In many instances, the exhaled air, after passing through a carbon dioxide absorbing chamber, is mixed with oxygen, nitrous oxide, or air. When an anesthetic is to be combined with the exhaled gases and oxygen, the oxygen and exhaled air from which the carbon dioxide has been removed is directed through a dry evaporating chamber. This chamber may comprise a generally rectangular housing including inclined baffles secured to opposite walls of the housing, the baffles being in vertically spaced relation. Alternate baffles are secured to one wall, and the remaining baffles incline from the opposite wall of the housing. The arrangement is such that liquid anesthetic may flow down the uppermost baffle over which the oxygen and exhaled gases are directed, the volatile anesthetic being picked up by the gases. The unvolatilized anesthetic liquid flows over the edge of the first baffle to flow down the surface of the second baffle where more of it is volatilized and entrained in the air and oxygen. This continues as the gases passes over the third baffle, and usually the volatilization is complete by this time. Any unvolatilized liquid may be volatilized while the gases flow over the fourth baffle, and no liquid anesthetic ever reaches the bottom of the dry absorption chamber.

In general, the device includes an inlet duct into which the air exhaled by the patient is directed, and an absorbent chamber of soda lime or similar material capable of absorbing carbon dioxide is connected to the inlet duct, to remove the carbon dioxide from the exhaled air. From there, the gases may be combined with oxygen and directed into the top of the dry evaporator chamber in which the gases pick up volatilized liquid anesthetic. The gases then flow into a breathing bag. A motor driven fan in the circuit drives the gases from the breathing bag to an inhalation duct connected to the breathing mask or endotracheal tube. A by-pass is provided from the bottom of the absorbent chamber to the inhalation duct so that the carbon dioxide free air and oxygen may flow directly to the inhalation duct, by-passing the dry evaporator. This is controlled by an operator actuated valve.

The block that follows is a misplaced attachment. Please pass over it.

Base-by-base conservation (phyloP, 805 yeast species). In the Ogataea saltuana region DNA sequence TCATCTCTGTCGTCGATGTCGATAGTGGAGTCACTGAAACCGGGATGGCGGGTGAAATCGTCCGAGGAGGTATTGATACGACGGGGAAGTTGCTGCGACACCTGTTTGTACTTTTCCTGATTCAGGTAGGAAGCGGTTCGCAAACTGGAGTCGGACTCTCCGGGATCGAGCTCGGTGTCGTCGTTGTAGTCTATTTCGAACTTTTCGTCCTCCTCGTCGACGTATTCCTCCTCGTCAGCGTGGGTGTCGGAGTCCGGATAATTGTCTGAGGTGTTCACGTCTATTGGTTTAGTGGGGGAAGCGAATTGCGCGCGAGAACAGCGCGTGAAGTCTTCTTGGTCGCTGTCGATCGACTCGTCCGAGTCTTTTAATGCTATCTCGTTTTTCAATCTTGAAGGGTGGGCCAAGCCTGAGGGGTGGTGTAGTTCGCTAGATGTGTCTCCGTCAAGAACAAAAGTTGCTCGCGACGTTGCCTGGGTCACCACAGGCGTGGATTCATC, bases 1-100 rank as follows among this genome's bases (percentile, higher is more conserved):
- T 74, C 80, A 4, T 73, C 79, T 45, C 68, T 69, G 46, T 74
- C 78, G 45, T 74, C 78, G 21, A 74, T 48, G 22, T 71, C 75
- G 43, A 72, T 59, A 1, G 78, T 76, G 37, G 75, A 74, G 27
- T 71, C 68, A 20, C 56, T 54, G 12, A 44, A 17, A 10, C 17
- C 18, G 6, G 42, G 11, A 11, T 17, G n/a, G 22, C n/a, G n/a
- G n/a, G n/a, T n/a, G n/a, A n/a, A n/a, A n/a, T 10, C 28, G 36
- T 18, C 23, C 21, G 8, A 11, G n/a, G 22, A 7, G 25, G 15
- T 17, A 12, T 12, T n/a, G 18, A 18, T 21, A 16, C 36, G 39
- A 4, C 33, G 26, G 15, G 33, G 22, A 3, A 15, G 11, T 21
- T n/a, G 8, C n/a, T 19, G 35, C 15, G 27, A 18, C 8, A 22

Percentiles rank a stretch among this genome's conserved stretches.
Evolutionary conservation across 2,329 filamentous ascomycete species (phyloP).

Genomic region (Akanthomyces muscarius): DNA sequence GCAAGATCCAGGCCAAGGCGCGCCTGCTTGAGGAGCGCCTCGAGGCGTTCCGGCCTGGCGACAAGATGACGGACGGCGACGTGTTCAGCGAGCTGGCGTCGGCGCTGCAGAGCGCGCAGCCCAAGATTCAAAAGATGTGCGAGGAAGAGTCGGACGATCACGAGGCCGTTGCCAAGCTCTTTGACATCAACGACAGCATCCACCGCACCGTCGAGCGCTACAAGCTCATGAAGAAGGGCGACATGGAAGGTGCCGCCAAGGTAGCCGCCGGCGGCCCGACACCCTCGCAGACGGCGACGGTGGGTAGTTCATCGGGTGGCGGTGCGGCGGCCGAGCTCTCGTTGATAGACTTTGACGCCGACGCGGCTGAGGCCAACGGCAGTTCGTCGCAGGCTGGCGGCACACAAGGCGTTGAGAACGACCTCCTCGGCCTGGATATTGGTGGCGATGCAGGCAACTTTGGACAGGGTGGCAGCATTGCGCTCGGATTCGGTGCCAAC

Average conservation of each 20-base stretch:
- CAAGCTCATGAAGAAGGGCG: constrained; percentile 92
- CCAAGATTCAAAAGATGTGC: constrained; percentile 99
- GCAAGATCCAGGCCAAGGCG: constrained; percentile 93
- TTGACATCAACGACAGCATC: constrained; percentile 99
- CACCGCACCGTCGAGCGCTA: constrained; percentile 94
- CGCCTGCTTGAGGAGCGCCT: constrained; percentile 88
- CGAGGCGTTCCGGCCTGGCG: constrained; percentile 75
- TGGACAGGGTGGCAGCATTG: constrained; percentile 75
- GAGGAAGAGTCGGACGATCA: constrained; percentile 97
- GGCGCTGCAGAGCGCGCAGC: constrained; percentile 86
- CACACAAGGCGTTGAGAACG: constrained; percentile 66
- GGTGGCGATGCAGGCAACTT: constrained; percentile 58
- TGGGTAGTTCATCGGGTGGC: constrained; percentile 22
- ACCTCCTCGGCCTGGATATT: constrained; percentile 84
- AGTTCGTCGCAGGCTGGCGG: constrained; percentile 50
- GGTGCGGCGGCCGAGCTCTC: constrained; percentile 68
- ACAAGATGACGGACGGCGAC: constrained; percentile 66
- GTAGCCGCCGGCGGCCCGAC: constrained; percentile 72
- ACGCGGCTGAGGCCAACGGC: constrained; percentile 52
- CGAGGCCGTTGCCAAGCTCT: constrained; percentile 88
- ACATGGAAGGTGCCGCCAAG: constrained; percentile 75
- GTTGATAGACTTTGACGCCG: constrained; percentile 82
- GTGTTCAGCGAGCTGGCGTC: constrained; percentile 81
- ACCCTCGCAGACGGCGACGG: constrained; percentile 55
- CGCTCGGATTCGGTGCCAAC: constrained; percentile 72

A further feature of the present invention resides in the provision of metering vials, which are transparent and exposed to the operator so that the vials may be filled to the desired extent to provide the proper amount of the anesthetic to be used. When filled to the desired level according to volume desired, the outlet of these vials may be regulated to supply the liquid anesthetic in the proper proportion. The drip meter, in turn supplies the proper proportion of liquid anesthetic to the dry evaporator chamber in which the oxygen and other circulating gases picks up a larger or smaller amount of the volatile liquid in the form of gas which is then directed to the breathing bag and drawn by a suitable motor driven pump to the inhalation duct of the apparatus. The visible flow meters may show the proportion of oxygen and the anesthetic material which is being directed through the dry evaporator chamber.

A further feature of the present invention resides in the provision of a control panel including a series of calibrated transparent cylindrical chambers by means of which the operator may visually note the amount of oxygen and anesthetizing liquid being used, and including a metering valve which is desired to proportion the amount of fluid which enters the drip box. In preferred form, the drip meter or drip box is likewise transparent so that the amount of fluid being admitted therein may be readily seen.